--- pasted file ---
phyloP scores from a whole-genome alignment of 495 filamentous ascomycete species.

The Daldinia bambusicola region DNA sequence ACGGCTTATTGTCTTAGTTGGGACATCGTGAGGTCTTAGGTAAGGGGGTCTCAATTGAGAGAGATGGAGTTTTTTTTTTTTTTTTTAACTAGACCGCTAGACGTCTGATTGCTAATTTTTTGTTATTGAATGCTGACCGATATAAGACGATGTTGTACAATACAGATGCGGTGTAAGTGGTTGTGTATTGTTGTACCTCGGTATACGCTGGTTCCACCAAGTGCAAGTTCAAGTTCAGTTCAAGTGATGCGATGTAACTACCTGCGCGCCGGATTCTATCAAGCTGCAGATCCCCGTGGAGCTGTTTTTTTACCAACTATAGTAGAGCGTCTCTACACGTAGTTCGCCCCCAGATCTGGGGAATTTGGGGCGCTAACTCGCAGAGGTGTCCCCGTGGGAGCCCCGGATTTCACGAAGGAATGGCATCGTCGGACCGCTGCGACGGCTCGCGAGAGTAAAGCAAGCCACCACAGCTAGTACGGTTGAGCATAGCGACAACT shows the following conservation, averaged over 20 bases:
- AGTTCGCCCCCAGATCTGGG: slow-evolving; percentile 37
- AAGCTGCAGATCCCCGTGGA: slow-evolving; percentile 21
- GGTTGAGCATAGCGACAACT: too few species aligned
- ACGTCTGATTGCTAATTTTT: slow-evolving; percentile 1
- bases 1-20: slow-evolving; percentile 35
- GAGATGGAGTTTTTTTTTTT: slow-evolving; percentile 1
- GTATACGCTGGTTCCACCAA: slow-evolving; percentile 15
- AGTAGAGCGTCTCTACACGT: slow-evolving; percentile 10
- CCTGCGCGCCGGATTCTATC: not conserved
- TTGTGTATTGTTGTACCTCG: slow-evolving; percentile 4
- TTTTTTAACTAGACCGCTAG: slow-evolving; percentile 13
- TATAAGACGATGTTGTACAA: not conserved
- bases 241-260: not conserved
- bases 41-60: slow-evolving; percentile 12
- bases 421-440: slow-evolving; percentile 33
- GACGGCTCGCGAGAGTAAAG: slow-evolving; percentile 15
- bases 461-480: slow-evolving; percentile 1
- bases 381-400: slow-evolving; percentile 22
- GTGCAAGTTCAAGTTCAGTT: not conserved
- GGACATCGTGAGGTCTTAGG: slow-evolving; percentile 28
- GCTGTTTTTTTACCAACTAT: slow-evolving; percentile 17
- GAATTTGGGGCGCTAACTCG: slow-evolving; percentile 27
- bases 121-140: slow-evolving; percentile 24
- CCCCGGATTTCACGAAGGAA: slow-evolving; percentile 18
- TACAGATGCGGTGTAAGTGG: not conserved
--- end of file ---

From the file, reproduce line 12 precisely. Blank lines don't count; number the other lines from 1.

- TTGTGTATTGTTGTACCTCG: slow-evolving; percentile 4